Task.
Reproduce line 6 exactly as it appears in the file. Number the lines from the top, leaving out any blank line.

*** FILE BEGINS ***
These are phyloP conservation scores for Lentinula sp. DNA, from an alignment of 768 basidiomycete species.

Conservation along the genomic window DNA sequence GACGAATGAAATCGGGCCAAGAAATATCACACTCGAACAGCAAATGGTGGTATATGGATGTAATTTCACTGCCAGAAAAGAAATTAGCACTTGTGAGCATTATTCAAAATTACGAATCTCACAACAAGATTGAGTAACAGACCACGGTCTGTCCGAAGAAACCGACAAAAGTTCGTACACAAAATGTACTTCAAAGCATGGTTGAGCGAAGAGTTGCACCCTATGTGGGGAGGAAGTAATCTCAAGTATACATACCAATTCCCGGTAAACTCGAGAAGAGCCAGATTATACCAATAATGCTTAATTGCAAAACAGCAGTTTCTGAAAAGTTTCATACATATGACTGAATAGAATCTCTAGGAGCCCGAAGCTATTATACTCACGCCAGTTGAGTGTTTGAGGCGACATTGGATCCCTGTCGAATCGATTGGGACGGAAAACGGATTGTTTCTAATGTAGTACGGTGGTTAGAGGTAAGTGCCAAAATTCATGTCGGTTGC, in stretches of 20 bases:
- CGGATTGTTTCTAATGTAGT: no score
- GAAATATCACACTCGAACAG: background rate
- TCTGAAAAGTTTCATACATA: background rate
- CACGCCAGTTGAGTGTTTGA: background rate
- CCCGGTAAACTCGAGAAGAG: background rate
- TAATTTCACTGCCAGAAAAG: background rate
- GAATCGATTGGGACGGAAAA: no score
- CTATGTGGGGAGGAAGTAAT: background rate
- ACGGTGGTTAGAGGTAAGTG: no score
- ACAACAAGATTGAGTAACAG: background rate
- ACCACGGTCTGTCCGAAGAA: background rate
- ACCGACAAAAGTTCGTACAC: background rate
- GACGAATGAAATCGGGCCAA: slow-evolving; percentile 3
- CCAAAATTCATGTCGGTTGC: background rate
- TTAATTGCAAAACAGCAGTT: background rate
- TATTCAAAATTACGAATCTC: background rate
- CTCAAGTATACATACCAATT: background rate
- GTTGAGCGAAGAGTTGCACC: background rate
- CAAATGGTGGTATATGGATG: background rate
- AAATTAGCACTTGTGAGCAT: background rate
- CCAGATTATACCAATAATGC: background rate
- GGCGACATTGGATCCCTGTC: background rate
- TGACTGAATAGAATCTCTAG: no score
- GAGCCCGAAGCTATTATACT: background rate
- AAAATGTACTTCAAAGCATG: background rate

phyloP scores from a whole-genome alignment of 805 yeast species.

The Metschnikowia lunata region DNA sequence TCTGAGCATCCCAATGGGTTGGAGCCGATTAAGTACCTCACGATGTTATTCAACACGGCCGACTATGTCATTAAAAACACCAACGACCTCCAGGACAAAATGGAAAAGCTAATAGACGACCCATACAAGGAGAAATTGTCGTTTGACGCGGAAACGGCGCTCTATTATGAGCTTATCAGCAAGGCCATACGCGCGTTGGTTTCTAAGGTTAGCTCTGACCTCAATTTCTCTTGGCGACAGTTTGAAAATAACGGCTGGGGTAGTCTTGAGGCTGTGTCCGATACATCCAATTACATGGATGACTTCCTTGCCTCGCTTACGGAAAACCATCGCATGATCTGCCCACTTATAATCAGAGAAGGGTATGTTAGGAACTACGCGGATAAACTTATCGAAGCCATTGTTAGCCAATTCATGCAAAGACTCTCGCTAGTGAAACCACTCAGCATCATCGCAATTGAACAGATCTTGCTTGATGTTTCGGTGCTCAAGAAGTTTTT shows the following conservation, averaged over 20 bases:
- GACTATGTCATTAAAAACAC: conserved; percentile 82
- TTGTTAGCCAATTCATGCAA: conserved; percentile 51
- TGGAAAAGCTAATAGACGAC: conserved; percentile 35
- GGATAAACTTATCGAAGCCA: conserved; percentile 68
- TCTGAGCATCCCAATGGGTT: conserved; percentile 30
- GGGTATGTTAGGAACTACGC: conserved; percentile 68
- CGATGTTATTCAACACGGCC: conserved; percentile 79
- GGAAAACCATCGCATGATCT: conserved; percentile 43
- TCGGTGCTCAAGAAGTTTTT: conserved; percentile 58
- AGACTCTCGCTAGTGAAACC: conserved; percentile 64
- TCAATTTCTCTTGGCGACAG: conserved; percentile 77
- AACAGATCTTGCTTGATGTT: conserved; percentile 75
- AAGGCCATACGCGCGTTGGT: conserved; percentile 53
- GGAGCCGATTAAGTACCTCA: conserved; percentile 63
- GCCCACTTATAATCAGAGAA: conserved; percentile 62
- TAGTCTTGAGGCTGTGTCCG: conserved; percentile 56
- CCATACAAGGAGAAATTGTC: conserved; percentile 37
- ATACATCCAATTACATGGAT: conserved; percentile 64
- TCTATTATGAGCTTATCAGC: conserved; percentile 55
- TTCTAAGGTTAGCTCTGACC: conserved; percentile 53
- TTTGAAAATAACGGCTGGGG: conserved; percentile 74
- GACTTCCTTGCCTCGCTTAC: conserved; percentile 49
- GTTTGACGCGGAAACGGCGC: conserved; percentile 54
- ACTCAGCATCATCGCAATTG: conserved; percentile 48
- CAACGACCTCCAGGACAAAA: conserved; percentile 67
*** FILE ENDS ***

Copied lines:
- CACGCCAGTTGAGTGTTTGA: background rate